Performance Parts for Your Team Associated TC4 Touring Car
For this installment of Hop Up Corner, we’re going to check out some of the best upgrades for your Team Associated TC4 Touring Car. This TC has been out for quite some time and seen many revisions, but it is still a great onroader for classes like Spec, USGT and VTA. For this Hop Up Corner, we’re going to focus on switching this car over to a VTA platform. I’ve run mine in the VTA class with great results and only a few mods.
Even though the car is a bit older, it has one of the best and most adjustable suspensions on the market. Everything from camber, caster, toe, ride height, Ackermann, roll centers … you name it, the TC4 has that adjustment. On earlier models, the TC4 had either plastic or blue-anodized shocks (with either threaded or non-threaded bodies). These shocks work fine, however after awhile will wear out and can become sticky or ‘loose’. Thankfully, AE also offers some excellent replacement shocks; the Team Associated Factory Team Threaded Shock Kit for the TC4. This kit includes hard-anodized threaded bodies, coated shafts and blue aluminum shock collars. Because they are hard-anodized, they will last a really long time with very little wear. The kit includes everything you need to build and replace, ridding yourself of your dilapidated dampers in favor of a premium set of shocks!
If you plan on running the VTA class, you may (or may not) know that the power system is regulated to a 25.5T motor and an ESC with “Blinky” mode. There are many different ESC/motor combos to choose from, but one company that I support that has always supplied me with some major horsepower is Team Tekin. Their ESC’s focus on a tiny footprint, a sexy white case and tons of internal and external features that can help fine tune your powerband, brakes, drive frequencies and even boost. Best of all, though, is their easy-access “Blinky” mode that allows you to run in any Spec class. External solder posts let you manage wire length and all the internal features can be accessed using two buttons and a series of lights on the top of the unit. While I haven’t used one yet, the companies new line of Gen3 Redline brushless motors are said to be leaving your competition crying for mercy. I’ve got two of these systems on order for my F1 and VTA cars!
Team Associated has loaded the TC4 with a pair of ball differentials. Those are great and allow some differential tuning, but in most cases a solid front axle is the way to go. Using the Team Associated Solid Front Axle will completely change the on-power handling of your TC4 and is really one of the best drivetrain upgrades you can get. It features a bevel gear that attaches to a heavy duty solid axle and slips right into the gearbox with no other modifications. The solid axle reduces slip under both acceleration and braking, causing a more positive feel as well as reducing any ‘lag’ that can sometimes be caused by an open diff. If you decide to go this route, it is also suggested that you upgrade the front dogbones to the Team Associated TC4 Factory Team Heavy Duty CVD Bones if you don’t already have those.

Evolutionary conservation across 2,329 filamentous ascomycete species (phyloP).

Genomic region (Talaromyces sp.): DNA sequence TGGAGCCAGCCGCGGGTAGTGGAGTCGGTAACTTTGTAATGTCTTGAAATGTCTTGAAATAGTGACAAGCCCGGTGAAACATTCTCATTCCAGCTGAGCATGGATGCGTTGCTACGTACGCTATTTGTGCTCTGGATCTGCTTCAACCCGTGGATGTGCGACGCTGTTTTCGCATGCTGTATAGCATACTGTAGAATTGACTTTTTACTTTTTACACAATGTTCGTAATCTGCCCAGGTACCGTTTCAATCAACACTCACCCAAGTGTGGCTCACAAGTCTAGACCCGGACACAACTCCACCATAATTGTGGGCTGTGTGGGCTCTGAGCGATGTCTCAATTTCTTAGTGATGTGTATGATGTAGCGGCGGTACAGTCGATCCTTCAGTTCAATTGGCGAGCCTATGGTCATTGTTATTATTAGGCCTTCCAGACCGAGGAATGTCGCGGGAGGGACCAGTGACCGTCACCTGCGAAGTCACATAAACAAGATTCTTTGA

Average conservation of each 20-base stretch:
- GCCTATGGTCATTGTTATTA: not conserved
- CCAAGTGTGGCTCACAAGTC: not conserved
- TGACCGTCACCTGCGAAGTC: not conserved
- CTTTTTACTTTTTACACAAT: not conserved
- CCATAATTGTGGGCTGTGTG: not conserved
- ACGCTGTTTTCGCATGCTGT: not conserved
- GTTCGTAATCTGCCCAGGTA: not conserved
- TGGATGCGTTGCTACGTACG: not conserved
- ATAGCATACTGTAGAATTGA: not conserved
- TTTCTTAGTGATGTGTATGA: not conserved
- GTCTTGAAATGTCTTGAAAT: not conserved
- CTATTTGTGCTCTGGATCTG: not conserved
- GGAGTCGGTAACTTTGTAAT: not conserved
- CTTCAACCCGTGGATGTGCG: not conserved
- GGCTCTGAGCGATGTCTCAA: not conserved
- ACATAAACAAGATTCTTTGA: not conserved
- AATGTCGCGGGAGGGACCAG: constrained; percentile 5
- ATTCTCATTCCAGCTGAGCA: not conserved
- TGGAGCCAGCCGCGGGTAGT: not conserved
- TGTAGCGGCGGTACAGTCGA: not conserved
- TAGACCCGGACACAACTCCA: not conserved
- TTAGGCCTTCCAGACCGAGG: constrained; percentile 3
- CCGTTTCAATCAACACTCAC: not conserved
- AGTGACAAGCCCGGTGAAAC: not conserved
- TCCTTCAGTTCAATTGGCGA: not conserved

There are quite a few bodies that are legal for the VTA class, it will be simply up to your taste as to which one to use. Sure, some have slight advantages but since the cars aren’t going all that fast, those advantages are quite negligible. One of the cooler looking ones is the Protoform 1971 Pontiac Firebird Trans Am VTA Body. This is a bad ass body that can be painted in either a normal scheme or with some wild vintage livery. The nose is a separate piece that can be detailed and mounted using the included screws, and it can fit either a 190- or 200mm car. In this case, our TC4 is set at 190 but we’ll use a wider offset wheel and tire combo (see below) to take up that extra gap.
The VTA class requires the use of vintage wheels and tires, and what set of rollers look as good as the HPI Racing Vintage 5 Spoke Wheels and HPI Vintage Racing Tires. The wheels come in a couple different color variations as well as a different offsets to fit a variety of cars, and the tires come in a narrow and wide version for the front and rear. I would suggest doing a little research prior to purchasing the wheels so you get the right offset for the body you choose. Either way, this set of wheels/tires provides decent tire wear and good traction on the 25.5T power system.
Because the TC4 has been out for some time, there are numerous additional upgrades you can do. For instance, you can put throw on a Team Associated FT Carbon Fiber TC4 Chassis or Team Associated TC4 X-3.0 Aluminum Rear Arm Mounts. There’s even a Team Associated TC4 Aluminum Screw Kit or Associated 3928 Long BL TC3 RDL CLP Heatsink, but the item I’ve found most useful is actually the Team Associated Cooling Duct/Fan Kit. This is a bolt-on system that uses a pair of high-output mini-fans to pull cool air through holes in the bottom of the chassis and direct it right onto the motor. A molded duct unit mounts to the chassis and an integrated ‘grate’ keeps pebbles and debris from destroying your fans. The duct is large enough to mount your ESC (especially the tiny Tekin) and receiver. I’ve used this on every single TC4 I’ve had and it really does a great job of helping keep the motor cool. I highly recommend this item!
Well, there ya have it. Hopefully we’ve helped you revitalize your TC4 into a pretty potent VTA racer.
Like to see another car featured? Shoot us a message using the form on the Hop-Up Corner Request Page and we’ll get it added to the queue!